16 June: finding bread in Laza

We arrived about quarter past two. Shops shut at 2 and open again at 5, and we were not carrying any extra food and the kids were not impressed that lunch would be so late!

Showers, washing, foot care, making beds…that all took a bit of time and then we headed into the village. We needed to buy dinner food (no point calling it lunch any more!) and breakfast and some snacks for walking tomorrow. I even thought it might be an idea to get something for lunch seeing as we have another long day and may not make it before 2!

We scoped out the food shops and generally wandered around. HONK!! We heard the bread van and so we changed direction and headed for the honking. Everyone was hungry enough to chomp on some bread, especially if it was fresh. As we approached the square I got a distinct waft of fish. Rounding the corner, we discovered the bread van was the fish van in this instance. And we were not *that* hungry.

Half an hour later the supermarket provided our usual staples – a jar of lentils, a can of corn, tinned tomatoes, chorizo, onion, garlic…..a soup was coming together. There were salami and cheese, peaches and bananas, and chocolate and peanuts for tomorrow as well as yoghurt and cereal for breakfast. We just needed some bread. You don’t buy bread at a supermarket. You need a bakery. 

“Go down to the main road, turn right and it’s at the far end of the village. There’s a sign outside.”

Well, that should be easy enough. Ella-Rose and I took off, leaving the others holding our bags of goodies and eating their we-walked-at-least-25km-today icecreams. We got all the way to the end of the village and found the bakery and it was closed. I have been here long enough now to know that a closed door does not mean you cannot get bread. I went to the little stationer’s shop next door and asked if the bakery was open (OK, so a bit obvious when the shutters are all pulled closed, but I have linguistic limitations that prevent me saying what I really want to!). Anyway, the two little ladies who were sitting there doing their mending and having a good ol’ chinwag understood me well enough and (I thought) told me I had to go right round the building to the other side. Nothing ventured, nothing gained, so we trotted off. “The building” was actually a whole block of buildings backing onto each other with a garden thrown in for good measure, but we kept looking. And sure enough, right round the other side and up an alley was the bakery. We looked inside. There was bread. A lot of bread. But the door was locked and there were no people. We rang the doorbell of the house next door. We knocked on the next door. All to no avail. I remembered having seen a man under one of the houses we had just passed so I went back to ask my obvious question again. He sent me up the street to knock on yet another door. Just as I raised my hand, a young guy with a dog came round the corner and asked, “Do you want some bread?” Yes please! We returned to the bakery and he showed me what was on offer. We took two large loaves to share with everyone for dinner tonight and five cute little baguettes for lunch tomorrow. The baker threw in a chocolate croissant that Ella-Rose was eyeing up;-) There will be no grumpy hungry kids tomorrow!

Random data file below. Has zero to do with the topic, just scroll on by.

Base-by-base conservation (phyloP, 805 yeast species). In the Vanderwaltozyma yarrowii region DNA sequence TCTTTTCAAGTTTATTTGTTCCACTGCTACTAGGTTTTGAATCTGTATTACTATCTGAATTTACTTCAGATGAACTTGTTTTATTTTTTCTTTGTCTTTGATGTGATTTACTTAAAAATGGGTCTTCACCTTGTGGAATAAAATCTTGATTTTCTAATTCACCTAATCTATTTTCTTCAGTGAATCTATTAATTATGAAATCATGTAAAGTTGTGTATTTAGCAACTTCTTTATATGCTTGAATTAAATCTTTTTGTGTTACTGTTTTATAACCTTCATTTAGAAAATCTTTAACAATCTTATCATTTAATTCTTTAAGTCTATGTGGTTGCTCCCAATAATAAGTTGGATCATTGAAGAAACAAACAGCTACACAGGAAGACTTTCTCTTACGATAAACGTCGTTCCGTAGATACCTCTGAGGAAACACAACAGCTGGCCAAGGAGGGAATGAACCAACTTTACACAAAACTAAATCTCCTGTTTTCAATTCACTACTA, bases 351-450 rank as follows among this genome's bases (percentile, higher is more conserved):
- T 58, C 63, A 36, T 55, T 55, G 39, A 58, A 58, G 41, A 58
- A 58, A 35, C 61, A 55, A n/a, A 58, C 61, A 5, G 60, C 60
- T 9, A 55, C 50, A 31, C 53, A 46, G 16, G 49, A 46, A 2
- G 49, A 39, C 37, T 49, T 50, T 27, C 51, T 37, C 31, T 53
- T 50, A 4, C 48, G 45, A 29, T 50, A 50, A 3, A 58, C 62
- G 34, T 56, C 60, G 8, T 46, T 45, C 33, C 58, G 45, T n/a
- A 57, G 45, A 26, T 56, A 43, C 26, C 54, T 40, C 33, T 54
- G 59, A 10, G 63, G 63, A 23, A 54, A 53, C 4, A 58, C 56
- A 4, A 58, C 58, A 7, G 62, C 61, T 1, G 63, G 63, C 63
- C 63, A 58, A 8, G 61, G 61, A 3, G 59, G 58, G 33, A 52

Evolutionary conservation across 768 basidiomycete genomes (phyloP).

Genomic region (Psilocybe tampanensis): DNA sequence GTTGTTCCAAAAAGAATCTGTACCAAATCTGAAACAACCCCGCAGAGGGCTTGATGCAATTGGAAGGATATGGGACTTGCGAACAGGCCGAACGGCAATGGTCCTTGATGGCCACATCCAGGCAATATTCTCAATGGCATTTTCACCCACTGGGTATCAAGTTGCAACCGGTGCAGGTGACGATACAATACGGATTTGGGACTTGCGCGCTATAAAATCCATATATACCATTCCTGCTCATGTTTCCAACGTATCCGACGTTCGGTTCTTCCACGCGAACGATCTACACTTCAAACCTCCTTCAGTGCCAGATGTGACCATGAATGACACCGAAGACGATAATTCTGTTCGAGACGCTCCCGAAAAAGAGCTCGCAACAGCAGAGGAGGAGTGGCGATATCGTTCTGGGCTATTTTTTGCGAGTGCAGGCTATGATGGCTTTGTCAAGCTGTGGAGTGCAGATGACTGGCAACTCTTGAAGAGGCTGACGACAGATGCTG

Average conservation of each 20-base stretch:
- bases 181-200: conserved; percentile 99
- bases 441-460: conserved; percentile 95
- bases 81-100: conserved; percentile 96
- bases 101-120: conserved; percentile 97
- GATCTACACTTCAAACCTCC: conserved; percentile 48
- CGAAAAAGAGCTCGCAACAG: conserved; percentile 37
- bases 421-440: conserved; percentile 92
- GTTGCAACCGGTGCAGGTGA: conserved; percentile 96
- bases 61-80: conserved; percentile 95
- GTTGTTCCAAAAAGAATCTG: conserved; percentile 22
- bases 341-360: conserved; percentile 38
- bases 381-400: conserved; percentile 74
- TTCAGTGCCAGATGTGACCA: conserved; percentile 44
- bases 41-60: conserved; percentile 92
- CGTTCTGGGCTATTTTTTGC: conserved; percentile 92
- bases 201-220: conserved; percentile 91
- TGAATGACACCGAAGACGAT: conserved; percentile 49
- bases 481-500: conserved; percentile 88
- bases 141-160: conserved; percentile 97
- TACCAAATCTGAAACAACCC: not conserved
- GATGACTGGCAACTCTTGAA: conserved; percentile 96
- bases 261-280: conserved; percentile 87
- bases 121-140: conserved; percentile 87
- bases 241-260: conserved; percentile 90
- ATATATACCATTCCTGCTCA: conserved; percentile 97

The chefs

 The dinner and the eaters


9 thoughts on “16 June: finding bread in Laza

  1. You don’t want to have to walk another 30km to find the next bakery when you can see the loaves in this one. It’s worth persisting!

  2. I would like be there with you!!! I miss the Camino and the runs and laughs, the painfull days too!!! I envy us. Send goods moods to the grumpy kids. You are quasi there!

  3. What a great meal. Perfect for sharing. Pilgrim soup sounds and looks delicious. Silly question – do you use the liquid that comes with the lentils, corn and peas or drain it off?

  4. Ahhh was thinking maybe you would keep some liquid to compensate for lack of seasoning. Though chorizo and garlic would add a lot of flavour. It’s a brilliant and doable recipe. Perfect for communal dinners. I’m going to adopt it when and if I do a Camino and plan to test it out at home before I go. I will make sure I credit the original chefs. ๐Ÿ™‚

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